I’m going to express what may be an unpopular opinion around these parts: Harry Reid’s victory was crucially important. First of all, it wouldn’t speak well to the durability of the Democratic Party to see their Majority Leaders go down to the defeat twice in six years. Second, we all may have problems with Harry Reid. He’s a slave to rules that cannot work in a 21st-century political system, he isn’t a good communicator or face of the party, etc., etc. But I’m looking at the race he ran. In a state with 14% unemployment, foreclosures everywhere, Reid put together a coalition that was unusually potent and a model for Democratic victory.
“CNN’s exit polls show that men and white voters broke for Angle by significant margins. Angle carried white voters by a 53 percent to 41 percent margin and men by a 48 percent to 46 percent margin. Reid made that up among women (53 percent), African Americans (78 percent), Latinos (68 percent) and Asians (79 percent). Even though white voters made up 72 percent of the vote and Reid only carried 41 percent of that block, those large margins among other ethnic groups carried him to victory.”
Harry Reid, unassuming Harry Reid, ran the Obama campaign from 2008 better than the Obama campaign. Having Sharron Angle as a foil didn’t hurt, and Reid benefited from attack ads that defined her almost immediately after she was nominated by the GOP. But Reid had a hand in that, of course, amplifying the “chickens for checkups” from Sue Lowden and basically helping to get Angle that nomination. And then the ground work was remarkable.
What really stands out is how Harry Reid turned out the Latino vote. I noted way back in August the beauty of his strategy. Anjeanette Damon of the Las Vegas Sun has a great analysis of the race I think nuts-and-bolts politics lovers will enjoy.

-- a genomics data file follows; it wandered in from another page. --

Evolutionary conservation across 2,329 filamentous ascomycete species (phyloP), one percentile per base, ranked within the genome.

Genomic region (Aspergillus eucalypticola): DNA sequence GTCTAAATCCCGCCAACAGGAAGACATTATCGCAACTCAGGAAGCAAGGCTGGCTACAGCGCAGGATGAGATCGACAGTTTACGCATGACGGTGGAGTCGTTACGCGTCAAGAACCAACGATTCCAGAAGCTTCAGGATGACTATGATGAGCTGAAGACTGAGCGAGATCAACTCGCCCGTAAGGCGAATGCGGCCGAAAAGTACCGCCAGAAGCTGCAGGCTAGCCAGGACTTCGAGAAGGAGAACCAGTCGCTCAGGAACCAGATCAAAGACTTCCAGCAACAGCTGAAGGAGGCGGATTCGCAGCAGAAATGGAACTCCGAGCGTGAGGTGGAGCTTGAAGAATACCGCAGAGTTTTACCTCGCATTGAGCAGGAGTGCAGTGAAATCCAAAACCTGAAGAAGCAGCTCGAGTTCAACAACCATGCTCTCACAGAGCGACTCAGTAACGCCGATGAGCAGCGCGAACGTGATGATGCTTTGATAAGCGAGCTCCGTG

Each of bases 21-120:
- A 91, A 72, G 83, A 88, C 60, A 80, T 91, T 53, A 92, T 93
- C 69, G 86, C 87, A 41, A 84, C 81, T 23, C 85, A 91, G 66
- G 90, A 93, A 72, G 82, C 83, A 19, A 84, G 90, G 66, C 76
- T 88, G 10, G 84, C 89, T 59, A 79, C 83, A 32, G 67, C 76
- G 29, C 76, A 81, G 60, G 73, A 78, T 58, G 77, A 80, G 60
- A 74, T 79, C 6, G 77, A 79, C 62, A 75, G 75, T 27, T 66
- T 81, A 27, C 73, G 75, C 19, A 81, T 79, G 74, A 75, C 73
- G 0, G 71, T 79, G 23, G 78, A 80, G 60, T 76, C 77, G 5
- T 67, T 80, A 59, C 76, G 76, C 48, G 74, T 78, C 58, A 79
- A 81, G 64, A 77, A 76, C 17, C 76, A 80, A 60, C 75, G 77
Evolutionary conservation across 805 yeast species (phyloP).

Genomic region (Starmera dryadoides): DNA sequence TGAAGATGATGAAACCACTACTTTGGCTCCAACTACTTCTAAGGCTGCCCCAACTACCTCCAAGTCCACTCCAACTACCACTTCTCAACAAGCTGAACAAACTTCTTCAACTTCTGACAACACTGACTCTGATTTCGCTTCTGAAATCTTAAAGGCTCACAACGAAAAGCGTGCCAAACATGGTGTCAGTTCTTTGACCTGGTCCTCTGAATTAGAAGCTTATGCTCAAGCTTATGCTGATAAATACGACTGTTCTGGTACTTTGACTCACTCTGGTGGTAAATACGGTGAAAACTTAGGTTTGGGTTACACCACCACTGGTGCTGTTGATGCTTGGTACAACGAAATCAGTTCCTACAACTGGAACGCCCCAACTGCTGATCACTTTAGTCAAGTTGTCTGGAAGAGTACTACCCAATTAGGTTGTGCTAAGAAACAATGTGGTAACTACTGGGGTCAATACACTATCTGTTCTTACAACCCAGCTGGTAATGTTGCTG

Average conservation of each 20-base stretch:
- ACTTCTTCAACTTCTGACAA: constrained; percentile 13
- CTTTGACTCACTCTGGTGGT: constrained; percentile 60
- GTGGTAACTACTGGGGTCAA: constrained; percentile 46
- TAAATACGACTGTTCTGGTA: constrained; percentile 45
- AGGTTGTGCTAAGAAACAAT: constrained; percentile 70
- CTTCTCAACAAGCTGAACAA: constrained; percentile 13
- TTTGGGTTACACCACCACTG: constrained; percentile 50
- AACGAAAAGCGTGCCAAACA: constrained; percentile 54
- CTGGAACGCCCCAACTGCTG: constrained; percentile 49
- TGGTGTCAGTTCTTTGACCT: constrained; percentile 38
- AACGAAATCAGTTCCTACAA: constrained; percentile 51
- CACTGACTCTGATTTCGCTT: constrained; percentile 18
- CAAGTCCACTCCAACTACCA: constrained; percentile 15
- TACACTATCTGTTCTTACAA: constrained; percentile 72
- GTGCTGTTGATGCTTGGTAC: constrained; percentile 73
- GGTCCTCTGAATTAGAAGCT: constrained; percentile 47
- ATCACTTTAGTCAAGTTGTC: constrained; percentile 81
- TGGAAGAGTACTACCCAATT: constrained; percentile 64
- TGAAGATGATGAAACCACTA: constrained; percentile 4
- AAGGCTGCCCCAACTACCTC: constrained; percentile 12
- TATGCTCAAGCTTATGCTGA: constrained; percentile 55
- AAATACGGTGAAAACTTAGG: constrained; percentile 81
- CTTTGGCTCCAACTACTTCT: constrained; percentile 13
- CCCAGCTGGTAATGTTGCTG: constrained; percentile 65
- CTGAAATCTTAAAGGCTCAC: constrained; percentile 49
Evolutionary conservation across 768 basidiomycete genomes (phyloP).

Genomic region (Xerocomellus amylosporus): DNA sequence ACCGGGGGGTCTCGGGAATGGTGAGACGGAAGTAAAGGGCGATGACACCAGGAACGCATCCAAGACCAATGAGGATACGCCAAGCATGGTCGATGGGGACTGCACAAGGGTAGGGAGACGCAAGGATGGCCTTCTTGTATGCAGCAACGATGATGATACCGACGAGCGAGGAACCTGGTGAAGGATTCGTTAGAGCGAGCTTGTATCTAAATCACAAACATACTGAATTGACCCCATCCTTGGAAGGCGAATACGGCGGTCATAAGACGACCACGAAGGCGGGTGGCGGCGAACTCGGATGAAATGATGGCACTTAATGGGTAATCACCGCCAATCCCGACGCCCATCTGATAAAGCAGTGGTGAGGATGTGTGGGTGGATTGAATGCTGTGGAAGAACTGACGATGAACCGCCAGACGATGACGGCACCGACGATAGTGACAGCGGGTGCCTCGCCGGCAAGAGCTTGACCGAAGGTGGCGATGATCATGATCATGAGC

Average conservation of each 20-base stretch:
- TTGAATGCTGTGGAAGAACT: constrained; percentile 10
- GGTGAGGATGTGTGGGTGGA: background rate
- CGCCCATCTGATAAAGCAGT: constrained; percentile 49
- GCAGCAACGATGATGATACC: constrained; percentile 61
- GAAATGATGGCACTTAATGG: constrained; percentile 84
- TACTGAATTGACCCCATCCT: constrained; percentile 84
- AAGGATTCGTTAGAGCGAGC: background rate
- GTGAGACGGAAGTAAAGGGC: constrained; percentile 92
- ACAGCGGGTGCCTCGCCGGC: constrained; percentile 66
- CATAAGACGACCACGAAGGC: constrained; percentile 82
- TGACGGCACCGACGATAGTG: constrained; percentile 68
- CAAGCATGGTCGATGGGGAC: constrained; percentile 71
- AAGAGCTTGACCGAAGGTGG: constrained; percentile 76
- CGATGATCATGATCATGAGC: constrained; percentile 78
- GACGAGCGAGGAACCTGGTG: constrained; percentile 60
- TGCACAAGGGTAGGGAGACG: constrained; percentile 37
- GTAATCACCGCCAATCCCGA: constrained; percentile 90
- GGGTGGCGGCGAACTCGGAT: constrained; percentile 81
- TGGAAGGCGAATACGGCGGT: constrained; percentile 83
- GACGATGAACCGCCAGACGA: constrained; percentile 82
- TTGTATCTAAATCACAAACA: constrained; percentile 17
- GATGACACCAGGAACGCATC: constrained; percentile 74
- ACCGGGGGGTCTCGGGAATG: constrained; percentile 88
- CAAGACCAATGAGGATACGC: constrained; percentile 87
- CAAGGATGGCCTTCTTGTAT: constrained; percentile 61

Reid’s frontal assault on GOP racism isn’t textbook DLC “be like a Republican” stuff or even textbook Obama “let’s all get along” stuff. It is old school, hardball, walkin-around money, ward boss “whose side are you on?” kill-the-enemy Democratic politics. I love it. God help me, I love it.
Reid went in with his union base, Latinos, and just enough of the white vote to pull out a win that everybody said was impossible:
“At the same time, Reid’s get-out-the-vote operation capitalized on Angle’s tough stand on illegal immigration to mobilize Hispanics, who turned out at a greater rate than in the 2008 presidential election and voted for Reid, 66-31. And Reid got help from organized labor, as union households voted for him 69-29.”
Got that? Reid turned out the Latino vote better than Obama!
Everyone talks about a multicultural, working families coalition that Obama ushered in. Well, he didn’t. Only one campaign in the country effectively found that electorate again in the midterms. And it was Harry Reid. [cont’d.]
This is the coalition that Democrats have to ride to victory: Latinos, African-Americans, Asians, youth and union white voters. That Reid was able to find all these voters in transient Nevada, with all the foreclosures and disruption to the economy, is incredible. Reid attacked Angle relentlessly, but all of it was predicated on the idea that she was not on the side of this larger, disaffected, less powerful community of working families. He fought like hell, but more important he got his coalition motivated.
If Democrats are going to win races in these areas, this is the coalition you have to build. Not by demonizing immigrants and trying to look as tough as Republicans, but by telling immigrant communities what the opposition wants to do to you. Not by appealing to a rich aspirational class with visions of tax cuts, but by telling the middle class that you stand with them.
And believe me, I know this is Harry Reid we’re talking about. (And Michael Bennet, who won with a similar coalition in Colorado.) But this is a blueprint for Democrats to win with the people naturally associated with their party. If they have to dance with these groups, sooner or later they’re going to have to create policies that they appreciate, too.